Reformed dictators don’t exist

Michael Moynihan explains why in article, Kim Jon Un & The Myth of the Reformer Dictator
Snap out of it, folks—tyrants don’t change their stripes. North Korea’s murderous boy king should crush that misguided hope forever.

Michael starts with Kim, and continues on to Castro,

But for those of us skeptical of wishful predictions of reformist dictators, there is no better example than the Cuban dictatorship, which has been said to be reforming every year since 1959.

In 1984, the Associated Press (AP) excitedly wrote that “visitors to Havana…note a new candor in the press—open criticism of unproductive factories, poor restaurant service and similar problems.” In 1990, the AP reported that, with the collapse of the Soviet Union, Cuba was giving its “first hint of making some reforms.” (There’s that word hint again.) In 1993, the AP again reported that Cuba was “open[ing the] economy with new reforms,” as the “nation moves farther from socialism.” In 1994, the Washington Post reported that new reforms would “improve Cuba’s economy,” while “blackouts lessen [and] tourism revives.” In 2008, the New York Times told us that Raul Castro was “nudg[ing] Cuba toward reforms.” And in 2012, the normally sober editorialists at The Economist indulged in some wishful thinking: “Under Raúl Castro, Cuba has begun the journey towards capitalism.”

One would assume with all of these reforms, Cuba would have by now morphed into a tropical facsimile of Norway. But Raul Castro’s “reforms” have been about as impressive as Gaddafi’s or Mugabe’s (they never include elections, do they?), yet one still can’t avoid the excited press notices that change is afoot in Castroville.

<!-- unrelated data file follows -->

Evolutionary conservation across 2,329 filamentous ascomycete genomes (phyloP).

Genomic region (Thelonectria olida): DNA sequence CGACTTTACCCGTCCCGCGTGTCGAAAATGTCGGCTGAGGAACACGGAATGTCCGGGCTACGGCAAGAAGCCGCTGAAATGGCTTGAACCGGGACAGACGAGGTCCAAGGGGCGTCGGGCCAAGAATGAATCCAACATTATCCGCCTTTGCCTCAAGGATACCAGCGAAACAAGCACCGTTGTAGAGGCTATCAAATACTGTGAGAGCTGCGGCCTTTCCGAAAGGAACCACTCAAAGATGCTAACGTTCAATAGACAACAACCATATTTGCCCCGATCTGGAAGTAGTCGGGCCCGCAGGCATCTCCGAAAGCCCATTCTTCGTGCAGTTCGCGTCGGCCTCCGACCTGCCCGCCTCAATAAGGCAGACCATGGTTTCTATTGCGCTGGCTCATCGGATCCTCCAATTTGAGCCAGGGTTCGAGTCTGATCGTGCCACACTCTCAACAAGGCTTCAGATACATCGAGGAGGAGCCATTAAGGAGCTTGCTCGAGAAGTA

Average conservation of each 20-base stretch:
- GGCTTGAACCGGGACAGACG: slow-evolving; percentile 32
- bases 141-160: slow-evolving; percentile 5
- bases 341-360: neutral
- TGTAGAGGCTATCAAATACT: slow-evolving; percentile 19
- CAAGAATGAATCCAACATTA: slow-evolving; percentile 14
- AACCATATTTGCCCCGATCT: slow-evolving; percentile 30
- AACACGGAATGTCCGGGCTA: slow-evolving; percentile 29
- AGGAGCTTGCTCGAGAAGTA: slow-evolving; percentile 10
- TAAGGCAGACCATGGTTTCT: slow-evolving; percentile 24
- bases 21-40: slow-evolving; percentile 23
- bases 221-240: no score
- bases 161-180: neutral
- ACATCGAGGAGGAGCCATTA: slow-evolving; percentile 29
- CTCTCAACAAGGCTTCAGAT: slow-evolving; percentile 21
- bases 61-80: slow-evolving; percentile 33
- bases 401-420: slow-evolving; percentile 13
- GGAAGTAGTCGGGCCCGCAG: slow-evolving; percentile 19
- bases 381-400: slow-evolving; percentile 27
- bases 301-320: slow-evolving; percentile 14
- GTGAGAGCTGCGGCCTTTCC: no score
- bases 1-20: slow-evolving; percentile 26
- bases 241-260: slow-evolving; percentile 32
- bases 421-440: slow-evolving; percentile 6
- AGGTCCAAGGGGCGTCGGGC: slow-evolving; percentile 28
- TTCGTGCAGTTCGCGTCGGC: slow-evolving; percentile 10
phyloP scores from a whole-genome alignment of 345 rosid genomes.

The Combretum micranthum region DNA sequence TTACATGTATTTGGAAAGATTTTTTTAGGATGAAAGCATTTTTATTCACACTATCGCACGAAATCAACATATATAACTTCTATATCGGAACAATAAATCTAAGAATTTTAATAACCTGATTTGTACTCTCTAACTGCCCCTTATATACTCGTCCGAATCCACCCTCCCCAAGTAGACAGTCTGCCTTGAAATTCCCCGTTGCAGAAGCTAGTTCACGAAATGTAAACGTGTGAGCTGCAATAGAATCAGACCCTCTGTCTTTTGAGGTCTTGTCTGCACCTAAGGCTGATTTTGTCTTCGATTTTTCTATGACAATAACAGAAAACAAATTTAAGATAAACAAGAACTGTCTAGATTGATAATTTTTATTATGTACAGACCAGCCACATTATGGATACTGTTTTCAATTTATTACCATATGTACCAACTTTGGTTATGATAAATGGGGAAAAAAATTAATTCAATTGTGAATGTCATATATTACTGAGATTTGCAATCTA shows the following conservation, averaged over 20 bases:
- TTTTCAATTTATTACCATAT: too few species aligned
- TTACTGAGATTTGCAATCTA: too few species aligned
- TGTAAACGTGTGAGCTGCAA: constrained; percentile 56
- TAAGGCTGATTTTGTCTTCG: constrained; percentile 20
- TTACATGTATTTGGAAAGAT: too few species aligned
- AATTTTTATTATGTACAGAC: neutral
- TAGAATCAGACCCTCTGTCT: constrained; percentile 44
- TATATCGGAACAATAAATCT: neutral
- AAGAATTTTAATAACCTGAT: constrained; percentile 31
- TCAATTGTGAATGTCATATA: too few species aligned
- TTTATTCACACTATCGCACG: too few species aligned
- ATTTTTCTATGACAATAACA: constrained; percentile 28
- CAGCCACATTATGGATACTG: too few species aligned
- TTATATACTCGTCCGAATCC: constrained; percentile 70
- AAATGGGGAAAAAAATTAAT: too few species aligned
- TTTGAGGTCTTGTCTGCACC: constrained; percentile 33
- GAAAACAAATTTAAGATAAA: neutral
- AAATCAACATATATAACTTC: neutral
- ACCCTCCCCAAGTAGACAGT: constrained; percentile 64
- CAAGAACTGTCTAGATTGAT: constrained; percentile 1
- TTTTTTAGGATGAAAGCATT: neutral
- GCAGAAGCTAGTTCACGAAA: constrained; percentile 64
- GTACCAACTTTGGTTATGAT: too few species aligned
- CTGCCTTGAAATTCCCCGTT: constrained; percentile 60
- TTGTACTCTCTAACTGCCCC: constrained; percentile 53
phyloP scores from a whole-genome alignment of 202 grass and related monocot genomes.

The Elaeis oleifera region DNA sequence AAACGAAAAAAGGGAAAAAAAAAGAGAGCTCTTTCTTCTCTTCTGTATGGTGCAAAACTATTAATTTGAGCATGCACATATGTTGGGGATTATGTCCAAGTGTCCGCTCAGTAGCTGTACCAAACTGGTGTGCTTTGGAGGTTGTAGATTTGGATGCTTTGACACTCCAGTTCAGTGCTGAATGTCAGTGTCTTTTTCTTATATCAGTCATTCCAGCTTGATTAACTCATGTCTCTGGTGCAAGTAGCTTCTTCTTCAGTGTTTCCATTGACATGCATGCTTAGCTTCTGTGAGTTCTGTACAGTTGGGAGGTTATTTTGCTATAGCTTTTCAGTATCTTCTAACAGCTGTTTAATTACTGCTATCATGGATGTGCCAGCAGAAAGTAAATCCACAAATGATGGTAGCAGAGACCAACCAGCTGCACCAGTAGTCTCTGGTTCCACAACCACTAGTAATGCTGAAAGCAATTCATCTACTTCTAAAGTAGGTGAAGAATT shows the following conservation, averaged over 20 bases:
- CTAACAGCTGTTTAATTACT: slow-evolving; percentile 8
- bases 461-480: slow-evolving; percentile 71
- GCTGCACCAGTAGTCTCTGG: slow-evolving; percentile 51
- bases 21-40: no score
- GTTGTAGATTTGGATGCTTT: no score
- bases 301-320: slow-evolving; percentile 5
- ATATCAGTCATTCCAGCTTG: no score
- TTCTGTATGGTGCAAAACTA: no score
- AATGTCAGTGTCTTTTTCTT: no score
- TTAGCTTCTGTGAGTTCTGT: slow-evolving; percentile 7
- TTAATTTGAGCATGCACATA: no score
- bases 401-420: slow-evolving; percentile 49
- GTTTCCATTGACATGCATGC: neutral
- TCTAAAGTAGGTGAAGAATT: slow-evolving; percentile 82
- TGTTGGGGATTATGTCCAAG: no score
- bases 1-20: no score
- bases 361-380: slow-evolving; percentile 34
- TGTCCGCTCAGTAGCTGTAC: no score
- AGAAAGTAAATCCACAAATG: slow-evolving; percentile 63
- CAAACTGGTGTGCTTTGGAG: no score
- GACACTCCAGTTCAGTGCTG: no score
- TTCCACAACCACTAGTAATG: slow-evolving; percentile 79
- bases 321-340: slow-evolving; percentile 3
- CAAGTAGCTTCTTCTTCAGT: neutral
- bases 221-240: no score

Last Sunday, the New York Times revealed that “in Cuba’s press, streets and living rooms” there were “glimmers of openness to criticism.” This new openness apparently lasted two days. Because on Tuesday, the AP reported that “Cuban government agents…detained about 20 dissidents arriving for an International Human Rights Day march, halting the demonstration before it started.” And a week later, the AP threw more cold water on the idea of reform with the following headline: “Raul Castro Issues Stern Warning to Entrepreneurs.”

For reasons that will forever confound me, Cuba has—and always will—maintain a dedicated following of fellow travellers and dim-witted sycophants; those who believe that preventing free elections and a free press is a reasonable price to pay for universal, undersupplied, and substandard health care. But it appears that the only person left on Earth who believes North Korea is on the precipice of change is former basketball star Dennis Rodman. On his latest visit to Pyongyang, Rodman told reporters that despite the summary executions, drumhead courts, labor camps, and frequent bouts of mass starvation, “it’s all love, it’s all love here.”

And reform is just around the corner.

Speaking of starvation, make sure to read THIRTY DAYS AS A CUBAN
Pinching pesos and dropping pounds in Havana
, by Patrick Symmes, if you haven’t already.

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2 Responses to “Reformed dictators don’t exist”

  1. Gringo Says:

    Perhaps Pinochet could be called a “reformed dictator,” because he stepped down after he lost a referendum in 1988 where people were to vote Yes or No on giving him 8 more years in power- a referendum which Pinochet called.

    What many people either ignore or never knew about the coup was that the coup had a lot of internal support. Three weeks before the coup the Chamber of Deputies passed a Resolution by a 81-47 vote, a strong 63% majority, sometimes called the Declaration on the Breakdown of Chile’s Democracy. The Resolution accused Allende of repeated and systematic violations of the Constitution, while it also called for the military to intervene.

    Not too many dictators take power when an elected legislative body requests that the military intervene.

  2. The year-end Carnival of Latin America and the Caribbean | Fausta's Blog Says:

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